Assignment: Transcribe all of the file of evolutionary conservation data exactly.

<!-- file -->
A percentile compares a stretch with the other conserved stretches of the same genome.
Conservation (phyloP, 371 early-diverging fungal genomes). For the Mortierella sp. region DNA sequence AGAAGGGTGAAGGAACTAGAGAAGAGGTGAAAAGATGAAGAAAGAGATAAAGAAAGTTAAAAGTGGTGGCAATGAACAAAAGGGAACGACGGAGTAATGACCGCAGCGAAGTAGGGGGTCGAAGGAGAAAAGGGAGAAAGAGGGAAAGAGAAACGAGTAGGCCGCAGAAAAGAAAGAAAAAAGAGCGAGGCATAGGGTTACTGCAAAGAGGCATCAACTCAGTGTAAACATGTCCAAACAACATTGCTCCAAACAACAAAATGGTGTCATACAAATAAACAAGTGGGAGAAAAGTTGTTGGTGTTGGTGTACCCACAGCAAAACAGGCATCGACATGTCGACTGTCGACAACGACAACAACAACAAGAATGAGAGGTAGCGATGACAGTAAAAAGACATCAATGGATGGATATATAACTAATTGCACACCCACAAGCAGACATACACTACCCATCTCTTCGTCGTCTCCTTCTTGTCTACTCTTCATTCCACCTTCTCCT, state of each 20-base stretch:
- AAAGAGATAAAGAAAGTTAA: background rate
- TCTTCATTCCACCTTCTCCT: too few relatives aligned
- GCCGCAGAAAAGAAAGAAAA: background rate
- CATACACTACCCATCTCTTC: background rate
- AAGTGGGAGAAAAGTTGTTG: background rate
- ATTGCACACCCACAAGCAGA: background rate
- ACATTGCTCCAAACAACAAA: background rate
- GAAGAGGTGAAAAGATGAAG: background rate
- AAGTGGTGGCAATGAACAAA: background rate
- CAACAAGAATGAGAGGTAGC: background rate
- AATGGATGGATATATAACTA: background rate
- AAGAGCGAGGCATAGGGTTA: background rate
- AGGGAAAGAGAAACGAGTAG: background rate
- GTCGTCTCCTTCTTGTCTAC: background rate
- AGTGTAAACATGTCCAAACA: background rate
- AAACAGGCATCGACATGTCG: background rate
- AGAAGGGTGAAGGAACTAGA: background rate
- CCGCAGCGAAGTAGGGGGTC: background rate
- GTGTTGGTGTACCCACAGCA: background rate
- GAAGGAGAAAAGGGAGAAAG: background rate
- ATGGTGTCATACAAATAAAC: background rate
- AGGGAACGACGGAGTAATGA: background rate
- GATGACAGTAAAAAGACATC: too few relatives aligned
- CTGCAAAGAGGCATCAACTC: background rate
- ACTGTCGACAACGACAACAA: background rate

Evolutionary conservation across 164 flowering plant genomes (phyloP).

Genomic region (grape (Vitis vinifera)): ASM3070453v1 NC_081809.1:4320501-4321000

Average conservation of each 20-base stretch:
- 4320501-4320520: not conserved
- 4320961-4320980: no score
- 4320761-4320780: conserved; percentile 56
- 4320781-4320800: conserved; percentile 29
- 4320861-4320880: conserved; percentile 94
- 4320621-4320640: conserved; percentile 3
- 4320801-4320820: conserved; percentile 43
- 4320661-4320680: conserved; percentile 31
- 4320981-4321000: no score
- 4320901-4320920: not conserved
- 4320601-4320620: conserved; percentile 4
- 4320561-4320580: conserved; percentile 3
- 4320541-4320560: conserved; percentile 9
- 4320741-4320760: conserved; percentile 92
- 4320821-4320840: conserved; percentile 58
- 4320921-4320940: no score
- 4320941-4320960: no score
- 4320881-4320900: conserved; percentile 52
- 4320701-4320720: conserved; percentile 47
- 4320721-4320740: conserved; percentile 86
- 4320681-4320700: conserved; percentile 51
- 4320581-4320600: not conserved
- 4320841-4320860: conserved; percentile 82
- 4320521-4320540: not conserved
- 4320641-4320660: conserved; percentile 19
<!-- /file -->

A percentile compares a stretch with the other conserved stretches of the same genome.
Conservation (phyloP, 371 early-diverging fungal genomes). For the Mortierella sp. region DNA sequence AGAAGGGTGAAGGAACTAGAGAAGAGGTGAAAAGATGAAGAAAGAGATAAAGAAAGTTAAAAGTGGTGGCAATGAACAAAAGGGAACGACGGAGTAATGACCGCAGCGAAGTAGGGGGTCGAAGGAGAAAAGGGAGAAAGAGGGAAAGAGAAACGAGTAGGCCGCAGAAAAGAAAGAAAAAAGAGCGAGGCATAGGGTTACTGCAAAGAGGCATCAACTCAGTGTAAACATGTCCAAACAACATTGCTCCAAACAACAAAATGGTGTCATACAAATAAACAAGTGGGAGAAAAGTTGTTGGTGTTGGTGTACCCACAGCAAAACAGGCATCGACATGTCGACTGTCGACAACGACAACAACAACAAGAATGAGAGGTAGCGATGACAGTAAAAAGACATCAATGGATGGATATATAACTAATTGCACACCCACAAGCAGACATACACTACCCATCTCTTCGTCGTCTCCTTCTTGTCTACTCTTCATTCCACCTTCTCCT, state of each 20-base stretch:
- AAAGAGATAAAGAAAGTTAA: background rate
- TCTTCATTCCACCTTCTCCT: too few relatives aligned
- GCCGCAGAAAAGAAAGAAAA: background rate
- CATACACTACCCATCTCTTC: background rate
- AAGTGGGAGAAAAGTTGTTG: background rate
- ATTGCACACCCACAAGCAGA: background rate
- ACATTGCTCCAAACAACAAA: background rate
- GAAGAGGTGAAAAGATGAAG: background rate
- AAGTGGTGGCAATGAACAAA: background rate
- CAACAAGAATGAGAGGTAGC: background rate
- AATGGATGGATATATAACTA: background rate
- AAGAGCGAGGCATAGGGTTA: background rate
- AGGGAAAGAGAAACGAGTAG: background rate
- GTCGTCTCCTTCTTGTCTAC: background rate
- AGTGTAAACATGTCCAAACA: background rate
- AAACAGGCATCGACATGTCG: background rate
- AGAAGGGTGAAGGAACTAGA: background rate
- CCGCAGCGAAGTAGGGGGTC: background rate
- GTGTTGGTGTACCCACAGCA: background rate
- GAAGGAGAAAAGGGAGAAAG: background rate
- ATGGTGTCATACAAATAAAC: background rate
- AGGGAACGACGGAGTAATGA: background rate
- GATGACAGTAAAAAGACATC: too few relatives aligned
- CTGCAAAGAGGCATCAACTC: background rate
- ACTGTCGACAACGACAACAA: background rate

Evolutionary conservation across 164 flowering plant genomes (phyloP).

Genomic region (grape (Vitis vinifera)): ASM3070453v1 NC_081809.1:4320501-4321000

Average conservation of each 20-base stretch:
- 4320501-4320520: not conserved
- 4320961-4320980: no score
- 4320761-4320780: conserved; percentile 56
- 4320781-4320800: conserved; percentile 29
- 4320861-4320880: conserved; percentile 94
- 4320621-4320640: conserved; percentile 3
- 4320801-4320820: conserved; percentile 43
- 4320661-4320680: conserved; percentile 31
- 4320981-4321000: no score
- 4320901-4320920: not conserved
- 4320601-4320620: conserved; percentile 4
- 4320561-4320580: conserved; percentile 3
- 4320541-4320560: conserved; percentile 9
- 4320741-4320760: conserved; percentile 92
- 4320821-4320840: conserved; percentile 58
- 4320921-4320940: no score
- 4320941-4320960: no score
- 4320881-4320900: conserved; percentile 52
- 4320701-4320720: conserved; percentile 47
- 4320721-4320740: conserved; percentile 86
- 4320681-4320700: conserved; percentile 51
- 4320581-4320600: not conserved
- 4320841-4320860: conserved; percentile 82
- 4320521-4320540: not conserved
- 4320641-4320660: conserved; percentile 19